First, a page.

Cool visualizations

by Eszter Hargittai on March 18, 2007

What do you get when you sort approximately 800,000 published papers into 776 scientific paradigms? If you have an interesting visualization expert working with you on the project then you get this map (or click here for an even larger version). Seed Magazine has more on the details and Brad Paley’s Information Esthetics Web site tells you how you can get your own copy just for paying shipping and handling charges.

This map is just one project of Katy Börner’s cool Places and Spaces: Mapping Science initiative at Indiana University. Check out that site for more goodies.

Brad also has some other intriguing projects, like this calendar (an alternative to what we usually use). One of my favorites, however, remains his TextArc work for alternative ways of visualizing text. For example, check out his representation of Alice in Wonderland.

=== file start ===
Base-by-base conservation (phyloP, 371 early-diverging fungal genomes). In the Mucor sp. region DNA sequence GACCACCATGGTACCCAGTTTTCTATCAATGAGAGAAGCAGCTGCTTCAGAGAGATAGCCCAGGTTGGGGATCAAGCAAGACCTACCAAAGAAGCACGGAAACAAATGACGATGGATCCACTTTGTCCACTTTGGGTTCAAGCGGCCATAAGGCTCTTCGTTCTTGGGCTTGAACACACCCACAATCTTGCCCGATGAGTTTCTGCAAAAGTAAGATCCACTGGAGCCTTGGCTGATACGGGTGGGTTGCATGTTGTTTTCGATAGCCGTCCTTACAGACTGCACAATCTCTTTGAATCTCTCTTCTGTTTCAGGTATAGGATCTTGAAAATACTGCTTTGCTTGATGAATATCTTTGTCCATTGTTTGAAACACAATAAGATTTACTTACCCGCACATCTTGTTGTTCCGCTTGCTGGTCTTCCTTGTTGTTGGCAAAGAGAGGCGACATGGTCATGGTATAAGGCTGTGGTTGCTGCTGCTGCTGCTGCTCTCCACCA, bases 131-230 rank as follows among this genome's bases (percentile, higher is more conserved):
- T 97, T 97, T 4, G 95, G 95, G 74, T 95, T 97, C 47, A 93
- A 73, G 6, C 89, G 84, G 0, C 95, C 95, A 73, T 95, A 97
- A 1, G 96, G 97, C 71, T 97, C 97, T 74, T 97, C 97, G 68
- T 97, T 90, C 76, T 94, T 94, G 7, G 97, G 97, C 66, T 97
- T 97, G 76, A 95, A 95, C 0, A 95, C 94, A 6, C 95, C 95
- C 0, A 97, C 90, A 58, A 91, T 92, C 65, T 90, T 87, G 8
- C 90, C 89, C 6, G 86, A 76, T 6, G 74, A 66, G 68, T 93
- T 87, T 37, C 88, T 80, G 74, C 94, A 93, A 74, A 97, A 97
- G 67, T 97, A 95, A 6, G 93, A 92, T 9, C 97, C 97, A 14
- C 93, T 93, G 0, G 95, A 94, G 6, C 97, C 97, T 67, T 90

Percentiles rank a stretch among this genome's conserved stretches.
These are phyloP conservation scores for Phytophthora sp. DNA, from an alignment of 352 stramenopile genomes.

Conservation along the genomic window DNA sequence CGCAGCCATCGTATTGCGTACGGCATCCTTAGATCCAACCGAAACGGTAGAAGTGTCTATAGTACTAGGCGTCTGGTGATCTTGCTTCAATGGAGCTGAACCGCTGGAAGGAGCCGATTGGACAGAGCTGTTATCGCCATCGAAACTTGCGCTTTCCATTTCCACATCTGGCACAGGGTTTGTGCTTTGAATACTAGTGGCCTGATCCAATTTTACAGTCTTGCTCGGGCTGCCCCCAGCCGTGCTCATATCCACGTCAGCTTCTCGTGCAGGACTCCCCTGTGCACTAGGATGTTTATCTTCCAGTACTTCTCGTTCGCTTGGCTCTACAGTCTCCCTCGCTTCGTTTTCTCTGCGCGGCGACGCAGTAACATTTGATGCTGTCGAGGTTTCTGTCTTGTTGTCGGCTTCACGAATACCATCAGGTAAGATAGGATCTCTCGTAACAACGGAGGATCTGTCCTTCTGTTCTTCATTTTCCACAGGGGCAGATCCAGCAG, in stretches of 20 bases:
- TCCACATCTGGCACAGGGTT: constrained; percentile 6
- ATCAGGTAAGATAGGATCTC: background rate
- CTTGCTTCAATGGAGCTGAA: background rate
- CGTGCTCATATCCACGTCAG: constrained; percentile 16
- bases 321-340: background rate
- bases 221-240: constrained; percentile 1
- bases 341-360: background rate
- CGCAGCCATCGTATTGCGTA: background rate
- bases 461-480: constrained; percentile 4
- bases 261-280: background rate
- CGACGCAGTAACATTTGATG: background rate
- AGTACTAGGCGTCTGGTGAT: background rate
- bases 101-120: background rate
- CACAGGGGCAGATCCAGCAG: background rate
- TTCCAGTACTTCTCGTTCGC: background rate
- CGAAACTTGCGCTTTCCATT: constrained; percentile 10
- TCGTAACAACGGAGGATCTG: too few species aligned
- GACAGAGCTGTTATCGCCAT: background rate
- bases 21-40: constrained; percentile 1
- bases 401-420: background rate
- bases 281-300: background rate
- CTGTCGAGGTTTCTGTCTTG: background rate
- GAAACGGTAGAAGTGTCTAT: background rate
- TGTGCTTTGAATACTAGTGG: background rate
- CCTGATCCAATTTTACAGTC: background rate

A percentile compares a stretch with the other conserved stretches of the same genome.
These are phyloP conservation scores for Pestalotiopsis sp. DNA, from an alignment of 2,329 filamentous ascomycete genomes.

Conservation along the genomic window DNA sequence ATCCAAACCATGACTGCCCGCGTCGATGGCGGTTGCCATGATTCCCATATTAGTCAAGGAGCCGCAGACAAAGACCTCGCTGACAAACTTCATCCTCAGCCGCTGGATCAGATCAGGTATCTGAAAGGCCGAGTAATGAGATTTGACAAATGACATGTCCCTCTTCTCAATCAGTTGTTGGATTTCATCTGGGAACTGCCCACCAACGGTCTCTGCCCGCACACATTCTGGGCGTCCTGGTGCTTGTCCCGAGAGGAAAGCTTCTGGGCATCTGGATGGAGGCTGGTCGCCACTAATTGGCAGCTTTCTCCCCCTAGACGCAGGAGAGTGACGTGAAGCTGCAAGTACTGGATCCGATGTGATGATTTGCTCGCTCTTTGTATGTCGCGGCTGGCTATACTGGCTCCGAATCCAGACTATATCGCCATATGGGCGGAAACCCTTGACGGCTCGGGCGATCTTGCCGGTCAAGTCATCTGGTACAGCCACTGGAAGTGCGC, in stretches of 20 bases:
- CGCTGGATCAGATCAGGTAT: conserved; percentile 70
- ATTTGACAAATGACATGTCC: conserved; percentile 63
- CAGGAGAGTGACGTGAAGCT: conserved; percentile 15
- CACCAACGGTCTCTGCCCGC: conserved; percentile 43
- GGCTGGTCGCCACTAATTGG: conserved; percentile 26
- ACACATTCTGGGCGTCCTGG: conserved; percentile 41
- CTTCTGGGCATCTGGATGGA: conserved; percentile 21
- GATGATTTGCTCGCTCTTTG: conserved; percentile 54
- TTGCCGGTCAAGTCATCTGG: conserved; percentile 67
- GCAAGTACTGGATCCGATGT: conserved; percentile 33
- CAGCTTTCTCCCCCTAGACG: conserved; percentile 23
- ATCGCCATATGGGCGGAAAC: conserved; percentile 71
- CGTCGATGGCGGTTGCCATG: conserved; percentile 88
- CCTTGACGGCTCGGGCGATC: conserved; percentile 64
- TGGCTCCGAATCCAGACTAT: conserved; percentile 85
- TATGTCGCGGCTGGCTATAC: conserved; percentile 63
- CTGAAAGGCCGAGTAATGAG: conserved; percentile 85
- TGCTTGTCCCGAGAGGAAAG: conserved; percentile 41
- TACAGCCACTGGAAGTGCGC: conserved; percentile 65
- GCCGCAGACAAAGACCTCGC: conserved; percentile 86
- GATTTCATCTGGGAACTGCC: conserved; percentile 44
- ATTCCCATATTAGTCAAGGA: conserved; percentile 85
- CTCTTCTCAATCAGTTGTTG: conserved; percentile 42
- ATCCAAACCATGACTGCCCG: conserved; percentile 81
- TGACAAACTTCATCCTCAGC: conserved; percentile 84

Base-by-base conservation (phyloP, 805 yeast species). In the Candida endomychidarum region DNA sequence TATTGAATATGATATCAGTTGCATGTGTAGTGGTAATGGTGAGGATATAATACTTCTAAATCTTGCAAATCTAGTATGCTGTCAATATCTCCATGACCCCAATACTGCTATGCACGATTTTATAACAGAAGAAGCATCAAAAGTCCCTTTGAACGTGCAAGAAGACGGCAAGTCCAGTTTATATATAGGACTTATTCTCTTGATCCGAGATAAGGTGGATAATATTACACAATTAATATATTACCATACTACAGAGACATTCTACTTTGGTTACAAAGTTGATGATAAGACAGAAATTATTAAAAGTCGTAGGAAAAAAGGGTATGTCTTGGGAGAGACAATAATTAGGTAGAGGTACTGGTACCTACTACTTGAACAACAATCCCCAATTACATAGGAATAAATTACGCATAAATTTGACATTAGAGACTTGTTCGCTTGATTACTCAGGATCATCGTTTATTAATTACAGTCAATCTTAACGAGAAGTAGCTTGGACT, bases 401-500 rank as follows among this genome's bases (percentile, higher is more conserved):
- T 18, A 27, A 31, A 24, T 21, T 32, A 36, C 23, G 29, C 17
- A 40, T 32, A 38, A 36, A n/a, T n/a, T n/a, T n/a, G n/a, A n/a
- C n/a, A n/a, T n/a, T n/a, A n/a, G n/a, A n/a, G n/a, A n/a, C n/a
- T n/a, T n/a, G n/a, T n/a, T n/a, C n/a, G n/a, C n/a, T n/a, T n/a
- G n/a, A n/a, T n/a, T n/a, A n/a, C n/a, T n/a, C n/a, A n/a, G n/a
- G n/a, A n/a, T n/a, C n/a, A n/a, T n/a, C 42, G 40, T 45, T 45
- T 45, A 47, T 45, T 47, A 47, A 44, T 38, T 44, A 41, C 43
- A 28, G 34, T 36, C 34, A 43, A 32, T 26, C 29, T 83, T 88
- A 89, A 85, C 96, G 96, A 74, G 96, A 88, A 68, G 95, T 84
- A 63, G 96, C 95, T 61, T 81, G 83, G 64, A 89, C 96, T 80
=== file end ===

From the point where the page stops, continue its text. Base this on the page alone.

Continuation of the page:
UPDATE: I’ve been meaning to blog about Jim Moody’s related work as well so I should’ve remembered to include a link to his visualizations, too: co-citation of physical and bio sciences, dynamic visualization of sociology co-authorship network.



J. Ellenberg 03.18.07 at 11:13 pm

I’d like to see a map of the MSC classifications within mathematics, with distances between x and y given by the data of how frequently a paper was classified under both heading x and y. MathSciNet already has all this data, so producing the picture is surely doable.


vivian 03.19.07 at 2:08 am

Wow. A favorite professor used to try to generate a graph like this on the chalkboard back in the day (inspiring to some of us, baffling and dusty to most). I can’t wait to send him this link. So were these people channeling the Buzan brothers, or is this node-plus-sentence-like-tendrils style more common than I realize?


franck 03.19.07 at 1:49 pm

What precisely is “Materials”? Does this mean most of condensed matter physics, or is that in Quantum Physics? The categories seem a little weird.

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